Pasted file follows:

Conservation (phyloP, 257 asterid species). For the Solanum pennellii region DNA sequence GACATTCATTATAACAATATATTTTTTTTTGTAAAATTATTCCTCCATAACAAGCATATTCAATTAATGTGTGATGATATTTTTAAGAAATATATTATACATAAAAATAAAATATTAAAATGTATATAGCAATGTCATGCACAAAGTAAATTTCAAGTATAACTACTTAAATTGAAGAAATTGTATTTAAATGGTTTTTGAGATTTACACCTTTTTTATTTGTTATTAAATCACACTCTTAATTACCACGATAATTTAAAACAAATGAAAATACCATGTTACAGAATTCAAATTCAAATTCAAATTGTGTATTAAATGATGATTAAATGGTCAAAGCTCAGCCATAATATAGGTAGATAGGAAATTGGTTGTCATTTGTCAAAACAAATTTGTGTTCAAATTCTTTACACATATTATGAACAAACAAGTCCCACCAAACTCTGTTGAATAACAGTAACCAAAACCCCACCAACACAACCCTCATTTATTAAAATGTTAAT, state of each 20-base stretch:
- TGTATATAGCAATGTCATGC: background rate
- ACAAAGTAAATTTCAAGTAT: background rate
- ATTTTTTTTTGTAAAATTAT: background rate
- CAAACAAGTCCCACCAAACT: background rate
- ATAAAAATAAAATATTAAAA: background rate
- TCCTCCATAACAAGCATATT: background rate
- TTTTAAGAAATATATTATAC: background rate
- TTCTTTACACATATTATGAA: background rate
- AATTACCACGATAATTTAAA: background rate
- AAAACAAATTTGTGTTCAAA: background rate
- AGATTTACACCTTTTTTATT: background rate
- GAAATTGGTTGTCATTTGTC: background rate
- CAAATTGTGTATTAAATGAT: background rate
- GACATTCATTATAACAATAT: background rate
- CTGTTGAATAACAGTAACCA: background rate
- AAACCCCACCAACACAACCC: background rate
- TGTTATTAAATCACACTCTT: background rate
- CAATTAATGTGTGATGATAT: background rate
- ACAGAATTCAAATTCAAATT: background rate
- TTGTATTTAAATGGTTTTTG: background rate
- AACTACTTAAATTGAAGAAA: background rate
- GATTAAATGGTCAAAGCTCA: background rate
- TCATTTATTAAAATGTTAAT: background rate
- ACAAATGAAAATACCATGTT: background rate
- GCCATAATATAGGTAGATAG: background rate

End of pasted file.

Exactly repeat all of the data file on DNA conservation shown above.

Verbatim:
Conservation (phyloP, 257 asterid species). For the Solanum pennellii region DNA sequence GACATTCATTATAACAATATATTTTTTTTTGTAAAATTATTCCTCCATAACAAGCATATTCAATTAATGTGTGATGATATTTTTAAGAAATATATTATACATAAAAATAAAATATTAAAATGTATATAGCAATGTCATGCACAAAGTAAATTTCAAGTATAACTACTTAAATTGAAGAAATTGTATTTAAATGGTTTTTGAGATTTACACCTTTTTTATTTGTTATTAAATCACACTCTTAATTACCACGATAATTTAAAACAAATGAAAATACCATGTTACAGAATTCAAATTCAAATTCAAATTGTGTATTAAATGATGATTAAATGGTCAAAGCTCAGCCATAATATAGGTAGATAGGAAATTGGTTGTCATTTGTCAAAACAAATTTGTGTTCAAATTCTTTACACATATTATGAACAAACAAGTCCCACCAAACTCTGTTGAATAACAGTAACCAAAACCCCACCAACACAACCCTCATTTATTAAAATGTTAAT, state of each 20-base stretch:
- TGTATATAGCAATGTCATGC: background rate
- ACAAAGTAAATTTCAAGTAT: background rate
- ATTTTTTTTTGTAAAATTAT: background rate
- CAAACAAGTCCCACCAAACT: background rate
- ATAAAAATAAAATATTAAAA: background rate
- TCCTCCATAACAAGCATATT: background rate
- TTTTAAGAAATATATTATAC: background rate
- TTCTTTACACATATTATGAA: background rate
- AATTACCACGATAATTTAAA: background rate
- AAAACAAATTTGTGTTCAAA: background rate
- AGATTTACACCTTTTTTATT: background rate
- GAAATTGGTTGTCATTTGTC: background rate
- CAAATTGTGTATTAAATGAT: background rate
- GACATTCATTATAACAATAT: background rate
- CTGTTGAATAACAGTAACCA: background rate
- AAACCCCACCAACACAACCC: background rate
- TGTTATTAAATCACACTCTT: background rate
- CAATTAATGTGTGATGATAT: background rate
- ACAGAATTCAAATTCAAATT: background rate
- TTGTATTTAAATGGTTTTTG: background rate
- AACTACTTAAATTGAAGAAA: background rate
- GATTAAATGGTCAAAGCTCA: background rate
- TCATTTATTAAAATGTTAAT: background rate
- ACAAATGAAAATACCATGTT: background rate
- GCCATAATATAGGTAGATAG: background rate